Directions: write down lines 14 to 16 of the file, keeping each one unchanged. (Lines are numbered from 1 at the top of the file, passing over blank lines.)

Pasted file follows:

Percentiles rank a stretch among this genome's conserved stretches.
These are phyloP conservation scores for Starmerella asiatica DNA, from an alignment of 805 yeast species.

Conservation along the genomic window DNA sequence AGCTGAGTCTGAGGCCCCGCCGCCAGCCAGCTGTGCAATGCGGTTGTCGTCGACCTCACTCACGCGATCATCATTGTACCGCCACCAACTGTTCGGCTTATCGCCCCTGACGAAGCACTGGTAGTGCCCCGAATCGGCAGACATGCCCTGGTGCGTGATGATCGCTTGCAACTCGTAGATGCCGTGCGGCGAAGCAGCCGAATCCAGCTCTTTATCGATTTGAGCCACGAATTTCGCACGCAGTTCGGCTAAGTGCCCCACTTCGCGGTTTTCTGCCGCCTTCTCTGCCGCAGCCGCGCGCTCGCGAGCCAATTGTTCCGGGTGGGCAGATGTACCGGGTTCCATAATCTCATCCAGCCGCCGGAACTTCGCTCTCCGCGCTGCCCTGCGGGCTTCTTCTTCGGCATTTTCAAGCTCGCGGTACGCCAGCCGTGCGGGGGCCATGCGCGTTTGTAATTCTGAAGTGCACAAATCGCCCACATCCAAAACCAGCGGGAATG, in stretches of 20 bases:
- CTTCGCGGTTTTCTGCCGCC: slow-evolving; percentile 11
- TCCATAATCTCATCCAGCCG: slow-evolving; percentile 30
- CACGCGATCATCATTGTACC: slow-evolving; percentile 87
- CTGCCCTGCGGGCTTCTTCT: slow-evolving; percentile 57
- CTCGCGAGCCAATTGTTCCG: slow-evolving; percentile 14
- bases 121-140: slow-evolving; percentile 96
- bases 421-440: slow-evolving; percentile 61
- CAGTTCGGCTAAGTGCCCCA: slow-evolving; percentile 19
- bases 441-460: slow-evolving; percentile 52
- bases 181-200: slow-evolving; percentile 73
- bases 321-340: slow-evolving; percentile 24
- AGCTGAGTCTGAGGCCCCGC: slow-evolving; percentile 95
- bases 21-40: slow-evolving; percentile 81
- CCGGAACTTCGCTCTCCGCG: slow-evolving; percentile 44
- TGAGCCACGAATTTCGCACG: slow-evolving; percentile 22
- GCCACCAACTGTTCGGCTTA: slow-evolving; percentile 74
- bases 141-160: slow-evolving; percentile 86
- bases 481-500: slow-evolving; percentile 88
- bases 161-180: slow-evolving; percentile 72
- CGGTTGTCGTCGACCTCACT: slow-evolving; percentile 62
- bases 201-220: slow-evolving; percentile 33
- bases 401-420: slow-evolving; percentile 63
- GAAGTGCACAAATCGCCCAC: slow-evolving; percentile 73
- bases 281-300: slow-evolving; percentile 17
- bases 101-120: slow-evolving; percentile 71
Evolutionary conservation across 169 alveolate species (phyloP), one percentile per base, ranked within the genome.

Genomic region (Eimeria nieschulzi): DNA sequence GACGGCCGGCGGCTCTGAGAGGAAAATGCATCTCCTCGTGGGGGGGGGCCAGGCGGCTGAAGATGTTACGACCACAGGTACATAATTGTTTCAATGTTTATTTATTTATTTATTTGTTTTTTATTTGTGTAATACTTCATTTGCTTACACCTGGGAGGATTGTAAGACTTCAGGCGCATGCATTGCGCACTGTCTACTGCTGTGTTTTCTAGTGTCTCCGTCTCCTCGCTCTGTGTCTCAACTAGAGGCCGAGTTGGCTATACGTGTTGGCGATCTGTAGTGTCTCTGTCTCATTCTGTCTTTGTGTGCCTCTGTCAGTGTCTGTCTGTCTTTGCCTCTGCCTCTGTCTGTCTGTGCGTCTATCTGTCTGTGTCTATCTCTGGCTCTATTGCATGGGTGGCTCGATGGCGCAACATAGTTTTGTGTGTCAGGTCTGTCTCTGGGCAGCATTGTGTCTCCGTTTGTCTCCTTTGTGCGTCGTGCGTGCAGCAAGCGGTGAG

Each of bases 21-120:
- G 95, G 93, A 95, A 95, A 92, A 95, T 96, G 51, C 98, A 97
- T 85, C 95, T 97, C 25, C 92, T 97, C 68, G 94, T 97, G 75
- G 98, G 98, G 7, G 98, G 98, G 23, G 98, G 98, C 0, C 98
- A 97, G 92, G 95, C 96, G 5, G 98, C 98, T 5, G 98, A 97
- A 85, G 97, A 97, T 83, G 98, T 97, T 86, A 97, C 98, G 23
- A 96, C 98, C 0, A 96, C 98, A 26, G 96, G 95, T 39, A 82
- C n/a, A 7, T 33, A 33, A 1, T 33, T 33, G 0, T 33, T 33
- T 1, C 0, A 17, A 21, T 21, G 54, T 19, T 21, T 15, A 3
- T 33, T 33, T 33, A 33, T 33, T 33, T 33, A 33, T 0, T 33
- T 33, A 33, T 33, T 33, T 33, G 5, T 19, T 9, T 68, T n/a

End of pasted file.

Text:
- bases 321-340: slow-evolving; percentile 24
- AGCTGAGTCTGAGGCCCCGC: slow-evolving; percentile 95
- bases 21-40: slow-evolving; percentile 81